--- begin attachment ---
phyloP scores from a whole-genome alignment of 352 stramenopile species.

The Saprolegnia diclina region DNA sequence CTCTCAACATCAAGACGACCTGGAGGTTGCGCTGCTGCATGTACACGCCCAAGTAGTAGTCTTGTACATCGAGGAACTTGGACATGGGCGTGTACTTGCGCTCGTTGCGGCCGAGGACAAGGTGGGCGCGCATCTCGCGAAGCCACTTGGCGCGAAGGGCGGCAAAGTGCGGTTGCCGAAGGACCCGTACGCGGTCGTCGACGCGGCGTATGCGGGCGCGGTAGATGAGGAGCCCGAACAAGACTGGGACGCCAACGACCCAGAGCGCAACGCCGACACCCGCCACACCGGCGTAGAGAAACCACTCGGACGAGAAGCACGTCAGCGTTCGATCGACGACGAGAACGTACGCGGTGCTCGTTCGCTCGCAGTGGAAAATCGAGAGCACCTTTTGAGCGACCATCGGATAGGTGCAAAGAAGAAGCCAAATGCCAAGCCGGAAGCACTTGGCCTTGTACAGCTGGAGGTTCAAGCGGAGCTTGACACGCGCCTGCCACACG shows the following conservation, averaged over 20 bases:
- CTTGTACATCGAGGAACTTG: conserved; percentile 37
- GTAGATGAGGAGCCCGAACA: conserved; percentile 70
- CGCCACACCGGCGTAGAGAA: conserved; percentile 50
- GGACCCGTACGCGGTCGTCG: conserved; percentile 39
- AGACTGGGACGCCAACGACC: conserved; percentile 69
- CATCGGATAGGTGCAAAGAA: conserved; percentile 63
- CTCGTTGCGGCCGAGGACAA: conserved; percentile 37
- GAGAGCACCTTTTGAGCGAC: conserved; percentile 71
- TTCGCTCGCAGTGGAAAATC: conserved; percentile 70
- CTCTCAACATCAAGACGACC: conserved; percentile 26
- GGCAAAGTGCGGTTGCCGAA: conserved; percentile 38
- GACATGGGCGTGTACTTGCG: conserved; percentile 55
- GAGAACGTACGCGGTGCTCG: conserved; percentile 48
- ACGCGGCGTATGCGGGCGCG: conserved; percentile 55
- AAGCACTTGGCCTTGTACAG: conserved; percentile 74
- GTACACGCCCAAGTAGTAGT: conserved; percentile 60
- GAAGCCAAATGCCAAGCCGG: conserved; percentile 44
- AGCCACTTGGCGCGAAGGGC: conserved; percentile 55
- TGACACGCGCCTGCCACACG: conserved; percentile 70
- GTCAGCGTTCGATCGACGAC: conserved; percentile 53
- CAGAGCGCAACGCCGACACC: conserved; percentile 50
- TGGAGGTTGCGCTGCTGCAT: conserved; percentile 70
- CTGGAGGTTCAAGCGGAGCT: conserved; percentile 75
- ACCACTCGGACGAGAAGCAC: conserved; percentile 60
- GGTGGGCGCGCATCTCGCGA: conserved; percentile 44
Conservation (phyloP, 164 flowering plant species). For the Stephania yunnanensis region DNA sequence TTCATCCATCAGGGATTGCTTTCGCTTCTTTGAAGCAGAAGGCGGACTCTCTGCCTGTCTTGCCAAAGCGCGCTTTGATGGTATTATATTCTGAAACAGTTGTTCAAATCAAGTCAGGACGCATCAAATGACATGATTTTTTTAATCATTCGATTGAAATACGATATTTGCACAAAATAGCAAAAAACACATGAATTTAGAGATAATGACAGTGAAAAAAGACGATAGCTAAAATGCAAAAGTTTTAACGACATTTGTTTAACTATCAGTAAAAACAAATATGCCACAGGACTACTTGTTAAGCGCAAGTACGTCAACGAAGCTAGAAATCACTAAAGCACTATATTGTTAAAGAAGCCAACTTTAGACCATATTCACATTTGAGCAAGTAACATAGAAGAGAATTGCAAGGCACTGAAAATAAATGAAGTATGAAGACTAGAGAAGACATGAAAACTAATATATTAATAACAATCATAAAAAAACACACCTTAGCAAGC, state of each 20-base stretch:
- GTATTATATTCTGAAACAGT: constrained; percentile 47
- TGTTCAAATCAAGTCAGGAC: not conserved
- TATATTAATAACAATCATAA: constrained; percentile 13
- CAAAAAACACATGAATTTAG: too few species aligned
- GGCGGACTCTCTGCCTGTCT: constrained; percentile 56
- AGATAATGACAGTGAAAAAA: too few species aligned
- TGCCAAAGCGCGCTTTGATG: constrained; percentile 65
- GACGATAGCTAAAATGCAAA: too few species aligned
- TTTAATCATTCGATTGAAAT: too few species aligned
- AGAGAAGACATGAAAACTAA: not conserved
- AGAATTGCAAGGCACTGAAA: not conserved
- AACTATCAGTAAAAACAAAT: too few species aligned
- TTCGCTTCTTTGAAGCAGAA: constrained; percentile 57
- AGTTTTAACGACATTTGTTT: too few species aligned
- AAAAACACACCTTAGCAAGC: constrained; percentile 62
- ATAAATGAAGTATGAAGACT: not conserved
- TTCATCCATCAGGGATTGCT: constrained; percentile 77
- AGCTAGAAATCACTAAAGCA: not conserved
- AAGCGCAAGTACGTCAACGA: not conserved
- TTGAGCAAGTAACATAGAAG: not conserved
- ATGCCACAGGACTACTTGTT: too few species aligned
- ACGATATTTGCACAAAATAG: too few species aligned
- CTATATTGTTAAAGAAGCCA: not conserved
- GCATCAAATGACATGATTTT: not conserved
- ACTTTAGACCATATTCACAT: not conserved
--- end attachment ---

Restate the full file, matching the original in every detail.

phyloP scores from a whole-genome alignment of 352 stramenopile species.

The Saprolegnia diclina region DNA sequence CTCTCAACATCAAGACGACCTGGAGGTTGCGCTGCTGCATGTACACGCCCAAGTAGTAGTCTTGTACATCGAGGAACTTGGACATGGGCGTGTACTTGCGCTCGTTGCGGCCGAGGACAAGGTGGGCGCGCATCTCGCGAAGCCACTTGGCGCGAAGGGCGGCAAAGTGCGGTTGCCGAAGGACCCGTACGCGGTCGTCGACGCGGCGTATGCGGGCGCGGTAGATGAGGAGCCCGAACAAGACTGGGACGCCAACGACCCAGAGCGCAACGCCGACACCCGCCACACCGGCGTAGAGAAACCACTCGGACGAGAAGCACGTCAGCGTTCGATCGACGACGAGAACGTACGCGGTGCTCGTTCGCTCGCAGTGGAAAATCGAGAGCACCTTTTGAGCGACCATCGGATAGGTGCAAAGAAGAAGCCAAATGCCAAGCCGGAAGCACTTGGCCTTGTACAGCTGGAGGTTCAAGCGGAGCTTGACACGCGCCTGCCACACG shows the following conservation, averaged over 20 bases:
- CTTGTACATCGAGGAACTTG: conserved; percentile 37
- GTAGATGAGGAGCCCGAACA: conserved; percentile 70
- CGCCACACCGGCGTAGAGAA: conserved; percentile 50
- GGACCCGTACGCGGTCGTCG: conserved; percentile 39
- AGACTGGGACGCCAACGACC: conserved; percentile 69
- CATCGGATAGGTGCAAAGAA: conserved; percentile 63
- CTCGTTGCGGCCGAGGACAA: conserved; percentile 37
- GAGAGCACCTTTTGAGCGAC: conserved; percentile 71
- TTCGCTCGCAGTGGAAAATC: conserved; percentile 70
- CTCTCAACATCAAGACGACC: conserved; percentile 26
- GGCAAAGTGCGGTTGCCGAA: conserved; percentile 38
- GACATGGGCGTGTACTTGCG: conserved; percentile 55
- GAGAACGTACGCGGTGCTCG: conserved; percentile 48
- ACGCGGCGTATGCGGGCGCG: conserved; percentile 55
- AAGCACTTGGCCTTGTACAG: conserved; percentile 74
- GTACACGCCCAAGTAGTAGT: conserved; percentile 60
- GAAGCCAAATGCCAAGCCGG: conserved; percentile 44
- AGCCACTTGGCGCGAAGGGC: conserved; percentile 55
- TGACACGCGCCTGCCACACG: conserved; percentile 70
- GTCAGCGTTCGATCGACGAC: conserved; percentile 53
- CAGAGCGCAACGCCGACACC: conserved; percentile 50
- TGGAGGTTGCGCTGCTGCAT: conserved; percentile 70
- CTGGAGGTTCAAGCGGAGCT: conserved; percentile 75
- ACCACTCGGACGAGAAGCAC: conserved; percentile 60
- GGTGGGCGCGCATCTCGCGA: conserved; percentile 44
Conservation (phyloP, 164 flowering plant species). For the Stephania yunnanensis region DNA sequence TTCATCCATCAGGGATTGCTTTCGCTTCTTTGAAGCAGAAGGCGGACTCTCTGCCTGTCTTGCCAAAGCGCGCTTTGATGGTATTATATTCTGAAACAGTTGTTCAAATCAAGTCAGGACGCATCAAATGACATGATTTTTTTAATCATTCGATTGAAATACGATATTTGCACAAAATAGCAAAAAACACATGAATTTAGAGATAATGACAGTGAAAAAAGACGATAGCTAAAATGCAAAAGTTTTAACGACATTTGTTTAACTATCAGTAAAAACAAATATGCCACAGGACTACTTGTTAAGCGCAAGTACGTCAACGAAGCTAGAAATCACTAAAGCACTATATTGTTAAAGAAGCCAACTTTAGACCATATTCACATTTGAGCAAGTAACATAGAAGAGAATTGCAAGGCACTGAAAATAAATGAAGTATGAAGACTAGAGAAGACATGAAAACTAATATATTAATAACAATCATAAAAAAACACACCTTAGCAAGC, state of each 20-base stretch:
- GTATTATATTCTGAAACAGT: constrained; percentile 47
- TGTTCAAATCAAGTCAGGAC: not conserved
- TATATTAATAACAATCATAA: constrained; percentile 13
- CAAAAAACACATGAATTTAG: too few species aligned
- GGCGGACTCTCTGCCTGTCT: constrained; percentile 56
- AGATAATGACAGTGAAAAAA: too few species aligned
- TGCCAAAGCGCGCTTTGATG: constrained; percentile 65
- GACGATAGCTAAAATGCAAA: too few species aligned
- TTTAATCATTCGATTGAAAT: too few species aligned
- AGAGAAGACATGAAAACTAA: not conserved
- AGAATTGCAAGGCACTGAAA: not conserved
- AACTATCAGTAAAAACAAAT: too few species aligned
- TTCGCTTCTTTGAAGCAGAA: constrained; percentile 57
- AGTTTTAACGACATTTGTTT: too few species aligned
- AAAAACACACCTTAGCAAGC: constrained; percentile 62
- ATAAATGAAGTATGAAGACT: not conserved
- TTCATCCATCAGGGATTGCT: constrained; percentile 77
- AGCTAGAAATCACTAAAGCA: not conserved
- AAGCGCAAGTACGTCAACGA: not conserved
- TTGAGCAAGTAACATAGAAG: not conserved
- ATGCCACAGGACTACTTGTT: too few species aligned
- ACGATATTTGCACAAAATAG: too few species aligned
- CTATATTGTTAAAGAAGCCA: not conserved
- GCATCAAATGACATGATTTT: not conserved
- ACTTTAGACCATATTCACAT: not conserved